Roma Show Red Card to Bulgaria's Integration EffortBulgaria in EU | June 21, 2011, Tuesday // 17:57| views
Bulgarian Interior Minister, Tsvetan Tsvetanov, received a red card by local Roma, during his speech on integration at a forum in Sofia. Photo by BGNES
Bulgarian Roma protested Tuesday against their isolation, the segregation and the small amount of EU funds reaching minorities in the country.
The Roma expressed their protest by waiving posters, red cards and wearing light-reflecting jackets during a forum in Sofia dedicated to the contribution of EU funding for the integration of their group in society.
Laszlo Andor, EU Commissioner for Employment, Social Affairs and Inclusion, who was among the participants, pointed out during his speech that in order to integrate Roma, Europe must set realistic and ambitious goals, placing education first.
Andor explained that activating the Roma workforce is a must which would contribute to economic growth in the EU, stressing EU funds alone cannot resolve the issue, and there is a need of State financing and a national policy.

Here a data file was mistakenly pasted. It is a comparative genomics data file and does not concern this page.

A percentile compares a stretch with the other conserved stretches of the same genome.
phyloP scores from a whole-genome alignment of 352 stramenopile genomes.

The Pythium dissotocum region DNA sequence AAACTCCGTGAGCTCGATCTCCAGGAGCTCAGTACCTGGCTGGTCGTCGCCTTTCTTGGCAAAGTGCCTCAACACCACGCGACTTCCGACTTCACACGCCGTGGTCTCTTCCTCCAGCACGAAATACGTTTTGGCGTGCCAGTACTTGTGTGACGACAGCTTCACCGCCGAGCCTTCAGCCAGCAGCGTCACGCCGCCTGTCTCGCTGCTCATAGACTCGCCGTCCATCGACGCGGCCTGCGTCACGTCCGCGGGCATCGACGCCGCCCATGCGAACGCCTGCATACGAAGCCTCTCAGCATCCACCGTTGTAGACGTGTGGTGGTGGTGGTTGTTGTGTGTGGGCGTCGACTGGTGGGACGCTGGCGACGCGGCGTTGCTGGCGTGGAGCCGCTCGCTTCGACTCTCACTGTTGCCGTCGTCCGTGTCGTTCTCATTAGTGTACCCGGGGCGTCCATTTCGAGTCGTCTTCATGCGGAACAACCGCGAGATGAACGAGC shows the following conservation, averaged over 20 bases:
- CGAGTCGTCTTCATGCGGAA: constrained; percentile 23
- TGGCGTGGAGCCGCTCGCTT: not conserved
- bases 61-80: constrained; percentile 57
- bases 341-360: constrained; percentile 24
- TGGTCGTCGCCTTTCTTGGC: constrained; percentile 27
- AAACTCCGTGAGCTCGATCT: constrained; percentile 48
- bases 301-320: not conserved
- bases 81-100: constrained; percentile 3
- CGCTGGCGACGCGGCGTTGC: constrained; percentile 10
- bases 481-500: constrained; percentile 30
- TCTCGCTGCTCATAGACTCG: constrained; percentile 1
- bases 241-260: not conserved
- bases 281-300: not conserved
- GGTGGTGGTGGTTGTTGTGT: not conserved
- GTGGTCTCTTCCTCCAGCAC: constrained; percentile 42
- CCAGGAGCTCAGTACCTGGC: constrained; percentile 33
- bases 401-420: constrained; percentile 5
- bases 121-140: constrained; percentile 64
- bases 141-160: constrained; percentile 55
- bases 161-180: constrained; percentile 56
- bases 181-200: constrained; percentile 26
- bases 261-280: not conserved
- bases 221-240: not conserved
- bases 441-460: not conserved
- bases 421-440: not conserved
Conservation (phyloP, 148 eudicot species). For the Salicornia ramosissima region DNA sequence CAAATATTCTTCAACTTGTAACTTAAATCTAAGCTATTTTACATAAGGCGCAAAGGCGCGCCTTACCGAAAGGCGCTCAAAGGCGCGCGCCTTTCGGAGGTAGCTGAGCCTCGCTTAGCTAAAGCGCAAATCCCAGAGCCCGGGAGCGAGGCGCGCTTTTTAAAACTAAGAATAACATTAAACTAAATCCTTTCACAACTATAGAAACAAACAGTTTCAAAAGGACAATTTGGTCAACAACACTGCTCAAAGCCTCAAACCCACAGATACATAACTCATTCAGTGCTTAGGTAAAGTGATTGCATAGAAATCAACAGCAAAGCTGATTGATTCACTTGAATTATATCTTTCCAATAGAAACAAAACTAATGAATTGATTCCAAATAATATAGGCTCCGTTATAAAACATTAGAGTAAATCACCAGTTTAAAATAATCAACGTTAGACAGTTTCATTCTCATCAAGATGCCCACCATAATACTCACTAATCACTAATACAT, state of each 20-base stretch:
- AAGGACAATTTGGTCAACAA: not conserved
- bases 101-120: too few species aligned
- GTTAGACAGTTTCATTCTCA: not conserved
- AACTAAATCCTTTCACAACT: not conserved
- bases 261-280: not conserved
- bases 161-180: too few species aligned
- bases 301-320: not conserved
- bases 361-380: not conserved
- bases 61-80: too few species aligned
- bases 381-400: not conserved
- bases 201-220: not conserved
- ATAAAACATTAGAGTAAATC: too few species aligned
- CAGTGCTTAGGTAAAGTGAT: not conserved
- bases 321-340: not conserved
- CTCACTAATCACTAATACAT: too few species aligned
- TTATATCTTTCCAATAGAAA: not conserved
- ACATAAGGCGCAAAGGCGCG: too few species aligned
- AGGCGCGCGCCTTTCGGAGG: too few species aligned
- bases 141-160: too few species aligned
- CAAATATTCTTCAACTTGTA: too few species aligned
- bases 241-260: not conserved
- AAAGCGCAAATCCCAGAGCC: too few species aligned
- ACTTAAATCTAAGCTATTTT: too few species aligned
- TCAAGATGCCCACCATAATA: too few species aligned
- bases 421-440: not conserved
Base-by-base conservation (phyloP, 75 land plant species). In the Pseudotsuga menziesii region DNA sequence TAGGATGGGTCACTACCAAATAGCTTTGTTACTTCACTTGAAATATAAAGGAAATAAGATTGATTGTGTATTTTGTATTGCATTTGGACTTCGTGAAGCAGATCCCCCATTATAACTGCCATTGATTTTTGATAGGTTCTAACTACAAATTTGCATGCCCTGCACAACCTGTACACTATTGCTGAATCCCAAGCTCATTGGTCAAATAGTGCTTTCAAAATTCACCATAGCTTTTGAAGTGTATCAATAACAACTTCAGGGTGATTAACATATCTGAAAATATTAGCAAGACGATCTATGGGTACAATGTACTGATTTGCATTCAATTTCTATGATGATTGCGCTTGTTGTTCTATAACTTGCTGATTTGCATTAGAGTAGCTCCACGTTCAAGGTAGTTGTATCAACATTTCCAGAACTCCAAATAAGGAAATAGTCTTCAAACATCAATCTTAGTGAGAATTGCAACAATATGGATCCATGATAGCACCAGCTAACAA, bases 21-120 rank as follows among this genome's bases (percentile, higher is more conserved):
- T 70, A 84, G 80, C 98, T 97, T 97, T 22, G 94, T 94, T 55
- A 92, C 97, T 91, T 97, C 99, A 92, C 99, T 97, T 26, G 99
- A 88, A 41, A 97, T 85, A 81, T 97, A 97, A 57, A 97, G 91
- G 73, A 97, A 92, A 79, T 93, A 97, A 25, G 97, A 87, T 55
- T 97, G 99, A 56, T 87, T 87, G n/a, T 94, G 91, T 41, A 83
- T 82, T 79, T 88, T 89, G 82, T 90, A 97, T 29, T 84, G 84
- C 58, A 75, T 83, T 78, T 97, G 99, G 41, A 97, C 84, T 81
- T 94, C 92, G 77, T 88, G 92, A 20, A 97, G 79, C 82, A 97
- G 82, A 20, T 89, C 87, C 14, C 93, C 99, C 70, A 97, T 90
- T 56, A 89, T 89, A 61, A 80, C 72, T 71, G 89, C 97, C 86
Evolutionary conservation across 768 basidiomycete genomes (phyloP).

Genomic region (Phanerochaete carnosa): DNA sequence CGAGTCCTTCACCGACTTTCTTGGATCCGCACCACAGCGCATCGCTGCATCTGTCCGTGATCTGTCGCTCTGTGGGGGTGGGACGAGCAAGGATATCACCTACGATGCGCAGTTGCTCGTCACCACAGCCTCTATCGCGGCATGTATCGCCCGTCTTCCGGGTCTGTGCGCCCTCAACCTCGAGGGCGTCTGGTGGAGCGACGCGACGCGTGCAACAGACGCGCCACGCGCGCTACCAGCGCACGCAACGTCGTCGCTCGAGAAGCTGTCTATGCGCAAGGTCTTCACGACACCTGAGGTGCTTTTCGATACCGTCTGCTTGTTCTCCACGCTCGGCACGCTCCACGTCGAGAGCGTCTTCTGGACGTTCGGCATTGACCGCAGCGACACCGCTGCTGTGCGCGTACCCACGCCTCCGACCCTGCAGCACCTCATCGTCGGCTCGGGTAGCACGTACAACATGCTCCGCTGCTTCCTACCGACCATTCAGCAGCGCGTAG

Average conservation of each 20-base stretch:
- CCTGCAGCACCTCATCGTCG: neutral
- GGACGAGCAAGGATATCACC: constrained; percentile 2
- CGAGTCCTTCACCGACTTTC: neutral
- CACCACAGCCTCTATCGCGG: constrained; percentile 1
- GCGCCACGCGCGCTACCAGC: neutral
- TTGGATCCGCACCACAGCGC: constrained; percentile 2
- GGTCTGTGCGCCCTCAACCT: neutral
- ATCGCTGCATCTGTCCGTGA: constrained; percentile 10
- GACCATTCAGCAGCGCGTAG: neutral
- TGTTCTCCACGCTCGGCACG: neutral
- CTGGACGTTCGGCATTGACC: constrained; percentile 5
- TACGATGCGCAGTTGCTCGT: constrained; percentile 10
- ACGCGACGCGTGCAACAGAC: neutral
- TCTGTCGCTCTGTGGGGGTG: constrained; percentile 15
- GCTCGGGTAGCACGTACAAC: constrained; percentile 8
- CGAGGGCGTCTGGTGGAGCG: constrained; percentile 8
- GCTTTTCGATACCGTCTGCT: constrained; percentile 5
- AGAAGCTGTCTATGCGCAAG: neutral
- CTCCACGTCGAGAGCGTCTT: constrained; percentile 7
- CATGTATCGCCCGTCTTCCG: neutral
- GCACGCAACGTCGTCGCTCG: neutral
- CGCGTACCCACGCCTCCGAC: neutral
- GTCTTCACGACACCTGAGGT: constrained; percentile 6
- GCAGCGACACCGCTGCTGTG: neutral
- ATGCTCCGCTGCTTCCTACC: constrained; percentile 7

During his speech, Roma, represented by college students, doctors and journalists, waived signs reading "Europe, Stop Financing Roma Exclusion."
Bulgarian Interior Minister, Tsvetan Tsvetanov, said the last several cabinets failed to achieve results in the integration of Roma, and stated there is a need of real policies that would change Roma behavior and mentality.
While he was addressing the forum, the same group waved red cards and interrupted the Minister several times. His words that Bulgaria must showcase good practices within the Roma community, but some of its leaders are not the best example, triggered a heated reaction and chants such as "we are not criminals," while some of the Roma left the hall in sign of protest.
The Minister for the Management of EU Funds, Tomislav Donchev, took the stage in a light-reflecting jacket, prompting one of the Roma to counter "such jackets do not equal integration."
Regarding the National Roma Strategy, required for each Member State by the European Commission, Donchev pointed out Bulgaria did not need yet another document only marking good intentions, but an action plan with deadlines and strong control.
He received an applause for his statement that "a country, which does not take care of its children, has no right of a future."
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